Risk Criteria and Prognostic Factors for Predicting Recurrences After Resection of Primary Gastrointestinal Stromal Tumor
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- Rutkowski, P., Nowecki, Z.I., Michej, W. et al. Ann Surg Oncol (2007) 14: 2018. doi:10.1245/s10434-007-9377-9
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The introduction of adjuvant imatinib in gastrointestinal stromal tumors (GISTs) raised debate over the accuracy of National Institutes of Health risk criteria and the significance of other prognostic factors in GIST.
Tumor aggressiveness and other clinicopathological factors influencing disease-free survival (DFS) were assessed in 335 patients with primary resectable CD117-immunopositive GISTs (median follow-up, 31 months after primary tumor resection) from a prospectively collected tumor registry.
Overall median DFS was 37 months, and estimated 5-year DFS was 37.8 %. In univariate analysis, high or intermediate risk group (P < .000001), mitotic index >5/50 high-power field (P < .00001), primary tumor size >5 cm (P < .00001), nongastric primary location (P = .0001), male sex (P = .01), R1 resection/tumor rupture (P = .0003), and epithelioid cell or mixed cell pathological subtype (P = .05) negatively affected DFS. In multivariate analysis, statistically significant factors negatively influencing DFS for model 1 were mitotic index >5/50 high-power field (P = .004), primary tumor size >5 cm (P = .001), male sex (P = .003), R1 resection/tumor rupture (P = .04), and nongastric primary tumor location (P = .02), and for model 2 were high/intermediate risk primary tumor (P < .0001 and P = .008, respectively), male sex (P = .007), resection R1/tumor rupture (P = .01), and nongastric primary tumor location (P = .02). Five-year DFS for high, intermediate, and low/very low risk group was 20%, 54%, and 96%, respectively.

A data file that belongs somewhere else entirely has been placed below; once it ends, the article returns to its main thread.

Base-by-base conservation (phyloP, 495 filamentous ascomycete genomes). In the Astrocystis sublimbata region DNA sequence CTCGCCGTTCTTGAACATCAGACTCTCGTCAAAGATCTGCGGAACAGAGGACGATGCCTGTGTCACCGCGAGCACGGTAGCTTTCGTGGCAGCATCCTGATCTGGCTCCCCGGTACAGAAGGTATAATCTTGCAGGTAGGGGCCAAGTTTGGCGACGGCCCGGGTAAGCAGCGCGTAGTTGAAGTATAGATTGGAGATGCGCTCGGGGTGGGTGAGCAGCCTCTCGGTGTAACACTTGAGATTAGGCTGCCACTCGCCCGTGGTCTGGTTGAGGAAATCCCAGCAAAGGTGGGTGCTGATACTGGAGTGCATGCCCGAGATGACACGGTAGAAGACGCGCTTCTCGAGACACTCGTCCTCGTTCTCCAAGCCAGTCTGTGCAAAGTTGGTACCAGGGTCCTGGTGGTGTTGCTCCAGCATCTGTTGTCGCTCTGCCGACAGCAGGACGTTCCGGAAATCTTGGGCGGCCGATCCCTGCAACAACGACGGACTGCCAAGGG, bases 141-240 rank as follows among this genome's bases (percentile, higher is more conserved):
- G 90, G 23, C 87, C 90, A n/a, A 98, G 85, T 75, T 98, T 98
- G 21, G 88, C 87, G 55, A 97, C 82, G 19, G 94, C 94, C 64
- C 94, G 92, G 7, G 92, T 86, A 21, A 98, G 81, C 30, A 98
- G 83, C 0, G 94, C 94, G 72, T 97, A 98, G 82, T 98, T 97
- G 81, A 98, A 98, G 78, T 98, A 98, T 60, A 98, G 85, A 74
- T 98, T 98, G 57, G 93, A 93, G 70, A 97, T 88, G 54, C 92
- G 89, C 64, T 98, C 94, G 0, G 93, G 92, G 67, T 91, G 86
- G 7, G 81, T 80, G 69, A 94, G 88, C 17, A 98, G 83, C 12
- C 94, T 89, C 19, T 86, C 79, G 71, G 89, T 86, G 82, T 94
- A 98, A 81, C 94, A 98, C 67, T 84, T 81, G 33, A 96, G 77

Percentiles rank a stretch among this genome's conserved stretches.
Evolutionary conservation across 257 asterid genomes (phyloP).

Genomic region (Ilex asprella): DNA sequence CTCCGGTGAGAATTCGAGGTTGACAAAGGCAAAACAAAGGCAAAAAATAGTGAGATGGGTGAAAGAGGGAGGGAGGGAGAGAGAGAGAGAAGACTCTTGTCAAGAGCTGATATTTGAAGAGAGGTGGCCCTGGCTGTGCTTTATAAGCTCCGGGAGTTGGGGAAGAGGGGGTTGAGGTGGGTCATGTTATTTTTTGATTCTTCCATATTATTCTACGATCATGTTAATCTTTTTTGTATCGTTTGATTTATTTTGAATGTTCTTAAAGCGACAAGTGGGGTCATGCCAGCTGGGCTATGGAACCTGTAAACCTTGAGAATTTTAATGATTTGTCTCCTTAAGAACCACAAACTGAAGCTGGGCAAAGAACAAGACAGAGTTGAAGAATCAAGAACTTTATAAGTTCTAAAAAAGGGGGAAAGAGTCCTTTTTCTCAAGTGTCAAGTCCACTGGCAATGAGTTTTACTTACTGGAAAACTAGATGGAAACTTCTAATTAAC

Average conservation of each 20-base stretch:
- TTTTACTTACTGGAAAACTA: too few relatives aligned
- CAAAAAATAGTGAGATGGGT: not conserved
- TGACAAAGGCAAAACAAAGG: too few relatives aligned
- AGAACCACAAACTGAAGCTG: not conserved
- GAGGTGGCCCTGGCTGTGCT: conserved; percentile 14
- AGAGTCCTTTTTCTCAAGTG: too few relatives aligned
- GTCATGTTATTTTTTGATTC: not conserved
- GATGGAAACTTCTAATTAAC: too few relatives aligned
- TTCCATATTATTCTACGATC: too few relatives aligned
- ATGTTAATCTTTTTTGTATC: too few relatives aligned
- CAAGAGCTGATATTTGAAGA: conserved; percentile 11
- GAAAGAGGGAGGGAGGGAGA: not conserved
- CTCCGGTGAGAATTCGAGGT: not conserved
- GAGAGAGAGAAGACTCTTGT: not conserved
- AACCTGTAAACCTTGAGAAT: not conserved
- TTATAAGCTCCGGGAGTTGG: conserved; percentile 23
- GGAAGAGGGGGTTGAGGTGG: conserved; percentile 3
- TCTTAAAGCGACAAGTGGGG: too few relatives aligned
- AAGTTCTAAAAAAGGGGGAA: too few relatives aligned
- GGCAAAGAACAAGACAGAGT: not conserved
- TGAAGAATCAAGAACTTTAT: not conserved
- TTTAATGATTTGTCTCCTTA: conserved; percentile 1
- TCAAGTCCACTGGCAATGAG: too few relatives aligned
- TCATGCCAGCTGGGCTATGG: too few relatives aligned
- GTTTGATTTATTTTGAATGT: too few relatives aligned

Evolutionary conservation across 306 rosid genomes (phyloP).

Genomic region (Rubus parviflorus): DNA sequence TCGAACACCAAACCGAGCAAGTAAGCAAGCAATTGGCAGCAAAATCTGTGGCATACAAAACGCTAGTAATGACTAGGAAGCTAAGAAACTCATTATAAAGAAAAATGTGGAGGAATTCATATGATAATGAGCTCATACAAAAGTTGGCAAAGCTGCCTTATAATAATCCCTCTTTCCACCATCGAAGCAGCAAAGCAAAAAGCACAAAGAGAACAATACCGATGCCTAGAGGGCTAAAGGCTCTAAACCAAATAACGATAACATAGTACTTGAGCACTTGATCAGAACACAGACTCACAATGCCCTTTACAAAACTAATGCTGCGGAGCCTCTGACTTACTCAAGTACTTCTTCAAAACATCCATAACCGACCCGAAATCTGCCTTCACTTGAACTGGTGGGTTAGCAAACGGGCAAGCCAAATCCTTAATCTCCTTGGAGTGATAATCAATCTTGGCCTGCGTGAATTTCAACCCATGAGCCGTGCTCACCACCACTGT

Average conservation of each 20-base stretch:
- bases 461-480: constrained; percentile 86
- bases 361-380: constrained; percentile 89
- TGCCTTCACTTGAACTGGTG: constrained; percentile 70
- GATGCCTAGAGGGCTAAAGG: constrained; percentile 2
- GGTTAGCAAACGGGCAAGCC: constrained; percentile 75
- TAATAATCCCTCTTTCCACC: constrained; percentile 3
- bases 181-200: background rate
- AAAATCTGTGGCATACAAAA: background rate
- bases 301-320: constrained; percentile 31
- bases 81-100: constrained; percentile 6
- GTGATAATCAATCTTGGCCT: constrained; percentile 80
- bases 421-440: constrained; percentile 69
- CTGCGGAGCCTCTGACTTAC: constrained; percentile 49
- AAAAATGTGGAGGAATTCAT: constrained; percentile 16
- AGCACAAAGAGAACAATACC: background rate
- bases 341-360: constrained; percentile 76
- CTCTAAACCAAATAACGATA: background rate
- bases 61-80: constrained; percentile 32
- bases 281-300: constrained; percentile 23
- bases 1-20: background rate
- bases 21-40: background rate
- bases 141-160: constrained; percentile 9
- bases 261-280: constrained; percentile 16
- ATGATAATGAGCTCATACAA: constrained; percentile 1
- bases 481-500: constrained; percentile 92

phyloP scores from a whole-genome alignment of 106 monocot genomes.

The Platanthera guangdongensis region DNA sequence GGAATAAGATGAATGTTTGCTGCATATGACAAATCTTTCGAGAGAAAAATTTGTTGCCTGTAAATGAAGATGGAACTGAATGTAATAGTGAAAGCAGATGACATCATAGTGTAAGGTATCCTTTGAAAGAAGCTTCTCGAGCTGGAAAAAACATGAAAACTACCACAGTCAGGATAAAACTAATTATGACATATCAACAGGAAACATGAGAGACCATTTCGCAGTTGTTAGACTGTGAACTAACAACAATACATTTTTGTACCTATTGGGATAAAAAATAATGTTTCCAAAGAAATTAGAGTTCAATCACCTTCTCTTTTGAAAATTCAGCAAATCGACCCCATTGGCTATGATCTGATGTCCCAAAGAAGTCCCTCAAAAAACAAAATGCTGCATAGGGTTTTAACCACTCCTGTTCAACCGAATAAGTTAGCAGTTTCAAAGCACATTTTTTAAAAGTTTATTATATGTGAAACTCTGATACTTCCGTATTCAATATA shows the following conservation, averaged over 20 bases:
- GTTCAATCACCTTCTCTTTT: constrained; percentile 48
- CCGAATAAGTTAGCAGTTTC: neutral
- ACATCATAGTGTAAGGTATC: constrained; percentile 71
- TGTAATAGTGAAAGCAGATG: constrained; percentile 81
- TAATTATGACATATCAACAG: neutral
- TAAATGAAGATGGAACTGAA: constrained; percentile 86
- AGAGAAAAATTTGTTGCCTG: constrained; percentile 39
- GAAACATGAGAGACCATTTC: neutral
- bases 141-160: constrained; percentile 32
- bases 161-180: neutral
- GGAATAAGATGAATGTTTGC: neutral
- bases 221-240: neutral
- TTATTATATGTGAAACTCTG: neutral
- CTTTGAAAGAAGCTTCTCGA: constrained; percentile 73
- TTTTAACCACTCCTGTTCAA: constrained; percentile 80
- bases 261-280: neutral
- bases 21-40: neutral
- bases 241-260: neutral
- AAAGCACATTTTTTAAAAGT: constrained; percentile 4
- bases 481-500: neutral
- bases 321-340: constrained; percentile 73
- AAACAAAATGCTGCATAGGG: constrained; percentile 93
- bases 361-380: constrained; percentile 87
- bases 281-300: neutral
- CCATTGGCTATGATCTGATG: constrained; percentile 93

The risk criteria for assessing the natural course of primary GISTs were validated, but additional independent prognostic factors—primary tumor location and sex—were also identified.